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Five Fundamental Principles of the Fundraising Campaign – Straight Talk to Boards on their Fundraising Obligation

  1. Neither the ability to give nor the perception of need tells people of good will how much to give.
  2. The single determining factor in soliciting others for their donations to a cause is the standard of giving established by the donors’ peers.
  3. The level of giving behavior of the community will never rise above the standards set by the identified leadership of that community.
  4. The quality of your fundraising campaign, therefore, has little to do with the prospects and everything to do with the quality of behavior and commitment of the organization’s leaders, workers, and fundraisers.
  5. The campaign, in turn, is, in essence, an educational process and should therefore be designed to link the outer circles of the organization’s community with its internal circle of believers and supporters – to articulate giving expectations, to model exemplary giving, and to communicate the return on giving.

I believe in these five fundamental principles. My experience persuades me that adherence to these principles is the key to effective and superior fundraising results.

And, these principles provide the context for unequivocally declaring the imperative of the nonprofit board’s role in fundraising.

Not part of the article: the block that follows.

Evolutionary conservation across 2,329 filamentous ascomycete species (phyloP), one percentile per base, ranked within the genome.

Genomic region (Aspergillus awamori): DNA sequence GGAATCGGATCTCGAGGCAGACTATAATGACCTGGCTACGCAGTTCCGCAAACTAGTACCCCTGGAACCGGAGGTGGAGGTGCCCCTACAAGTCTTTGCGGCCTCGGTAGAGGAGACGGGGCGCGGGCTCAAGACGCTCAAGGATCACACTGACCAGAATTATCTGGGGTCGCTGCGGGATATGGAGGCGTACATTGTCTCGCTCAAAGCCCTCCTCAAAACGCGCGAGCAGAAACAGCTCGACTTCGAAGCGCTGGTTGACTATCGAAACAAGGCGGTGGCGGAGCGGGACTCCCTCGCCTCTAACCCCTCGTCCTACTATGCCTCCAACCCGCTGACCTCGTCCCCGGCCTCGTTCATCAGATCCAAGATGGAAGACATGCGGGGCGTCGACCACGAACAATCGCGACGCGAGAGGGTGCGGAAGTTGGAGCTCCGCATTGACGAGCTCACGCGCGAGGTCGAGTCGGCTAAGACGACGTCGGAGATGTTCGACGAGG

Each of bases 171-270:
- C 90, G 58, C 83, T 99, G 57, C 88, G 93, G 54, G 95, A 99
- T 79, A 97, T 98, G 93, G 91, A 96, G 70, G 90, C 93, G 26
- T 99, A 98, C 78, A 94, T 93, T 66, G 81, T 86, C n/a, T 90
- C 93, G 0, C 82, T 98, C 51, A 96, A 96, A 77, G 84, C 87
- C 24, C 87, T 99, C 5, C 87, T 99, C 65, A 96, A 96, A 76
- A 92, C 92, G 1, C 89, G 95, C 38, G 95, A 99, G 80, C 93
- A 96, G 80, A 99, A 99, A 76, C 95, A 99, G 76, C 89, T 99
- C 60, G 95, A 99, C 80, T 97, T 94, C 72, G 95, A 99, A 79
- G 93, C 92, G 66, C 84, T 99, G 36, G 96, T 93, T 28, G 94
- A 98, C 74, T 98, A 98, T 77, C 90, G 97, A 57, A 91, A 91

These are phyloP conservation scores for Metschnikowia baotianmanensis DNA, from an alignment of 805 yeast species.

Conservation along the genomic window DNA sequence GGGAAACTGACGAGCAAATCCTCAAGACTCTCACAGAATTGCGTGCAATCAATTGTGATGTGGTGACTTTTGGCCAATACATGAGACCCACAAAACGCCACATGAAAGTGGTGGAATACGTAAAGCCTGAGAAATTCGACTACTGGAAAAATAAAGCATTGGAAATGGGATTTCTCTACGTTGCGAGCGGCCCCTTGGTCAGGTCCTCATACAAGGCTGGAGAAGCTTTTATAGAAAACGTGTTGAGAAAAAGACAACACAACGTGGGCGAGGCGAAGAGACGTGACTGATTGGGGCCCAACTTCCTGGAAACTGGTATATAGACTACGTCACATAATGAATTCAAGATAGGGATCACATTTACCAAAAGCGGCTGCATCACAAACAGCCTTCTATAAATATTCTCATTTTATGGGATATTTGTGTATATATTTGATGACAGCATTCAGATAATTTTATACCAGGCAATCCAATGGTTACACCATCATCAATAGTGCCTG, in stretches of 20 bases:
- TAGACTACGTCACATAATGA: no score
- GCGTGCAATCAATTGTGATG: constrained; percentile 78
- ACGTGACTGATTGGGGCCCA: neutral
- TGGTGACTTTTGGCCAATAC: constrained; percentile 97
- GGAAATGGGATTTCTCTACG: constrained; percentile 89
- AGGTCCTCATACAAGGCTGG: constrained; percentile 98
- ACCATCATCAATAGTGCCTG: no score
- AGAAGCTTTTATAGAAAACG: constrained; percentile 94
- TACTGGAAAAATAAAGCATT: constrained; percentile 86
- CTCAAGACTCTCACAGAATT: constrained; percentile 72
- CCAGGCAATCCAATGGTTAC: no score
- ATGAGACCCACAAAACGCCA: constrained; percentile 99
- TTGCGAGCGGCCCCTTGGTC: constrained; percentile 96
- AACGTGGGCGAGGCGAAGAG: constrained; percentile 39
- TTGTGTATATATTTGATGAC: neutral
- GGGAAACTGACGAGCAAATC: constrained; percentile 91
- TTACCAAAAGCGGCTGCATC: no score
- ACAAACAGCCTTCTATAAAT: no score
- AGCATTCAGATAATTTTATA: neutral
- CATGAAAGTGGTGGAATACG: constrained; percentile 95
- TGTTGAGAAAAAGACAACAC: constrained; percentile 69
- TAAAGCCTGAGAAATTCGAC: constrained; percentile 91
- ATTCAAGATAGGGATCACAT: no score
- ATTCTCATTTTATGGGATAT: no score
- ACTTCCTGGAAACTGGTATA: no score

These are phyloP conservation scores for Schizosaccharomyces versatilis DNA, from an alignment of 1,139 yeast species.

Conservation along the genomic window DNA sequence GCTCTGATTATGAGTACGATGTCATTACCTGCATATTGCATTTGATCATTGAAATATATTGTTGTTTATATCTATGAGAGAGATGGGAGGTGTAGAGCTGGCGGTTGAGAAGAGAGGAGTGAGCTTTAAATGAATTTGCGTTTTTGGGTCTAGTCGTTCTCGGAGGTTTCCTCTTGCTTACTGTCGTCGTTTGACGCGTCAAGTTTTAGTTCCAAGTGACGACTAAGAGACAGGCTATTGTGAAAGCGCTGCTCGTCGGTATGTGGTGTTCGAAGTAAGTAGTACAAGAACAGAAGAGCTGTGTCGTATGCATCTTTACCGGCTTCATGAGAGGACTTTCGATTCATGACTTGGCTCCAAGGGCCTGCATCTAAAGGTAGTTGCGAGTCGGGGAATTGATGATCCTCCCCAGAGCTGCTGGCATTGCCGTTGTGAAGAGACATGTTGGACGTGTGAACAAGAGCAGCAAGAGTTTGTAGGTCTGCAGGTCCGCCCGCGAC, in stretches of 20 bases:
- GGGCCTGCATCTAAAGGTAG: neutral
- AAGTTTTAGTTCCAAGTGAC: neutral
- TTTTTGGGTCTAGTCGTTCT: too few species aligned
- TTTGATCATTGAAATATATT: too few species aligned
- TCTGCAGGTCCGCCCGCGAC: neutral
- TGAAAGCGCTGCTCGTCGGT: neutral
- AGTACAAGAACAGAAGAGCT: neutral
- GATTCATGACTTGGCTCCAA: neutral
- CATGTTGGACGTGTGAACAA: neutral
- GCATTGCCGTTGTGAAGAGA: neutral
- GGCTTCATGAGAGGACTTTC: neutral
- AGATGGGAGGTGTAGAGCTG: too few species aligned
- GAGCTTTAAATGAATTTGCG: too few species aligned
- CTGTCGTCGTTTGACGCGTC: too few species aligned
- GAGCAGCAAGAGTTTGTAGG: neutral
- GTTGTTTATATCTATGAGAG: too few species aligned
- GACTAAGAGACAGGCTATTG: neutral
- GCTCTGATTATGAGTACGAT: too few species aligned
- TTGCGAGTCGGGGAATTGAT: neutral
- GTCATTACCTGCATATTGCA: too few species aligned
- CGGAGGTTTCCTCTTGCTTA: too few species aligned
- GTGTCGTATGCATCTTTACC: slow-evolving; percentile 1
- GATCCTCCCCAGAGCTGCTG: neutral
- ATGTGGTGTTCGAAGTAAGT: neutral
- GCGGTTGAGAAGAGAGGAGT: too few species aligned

For those nonprofit executives who bemoan the failure of their boards to reckon with their role in fundraising or to adequately step up to the fund giving and fundraising plate, here’s my prescribed statement to their members:

“If you care enough, if you truly believe in the cause of the organization on whose board you sit, then you should have neither resistance to give as good and as much as you can nor fear about asking others to join you in supporting your cause. If you cannot fulfill this expectation, then perhaps this board is not the place for you.”

If the cause does not cause the board members’ pulse to hasten or make the hair on the back of their neck stand, then why are they on the board?

As stewards of the public trust in their organization, they should, by definition, protect the public’s investment and have their own skin in the game as an assurance of their commitment to accountability.

That’s what I think. It’s as simple as that.

I’d like to hear your perspective. Please comment, and share with others.

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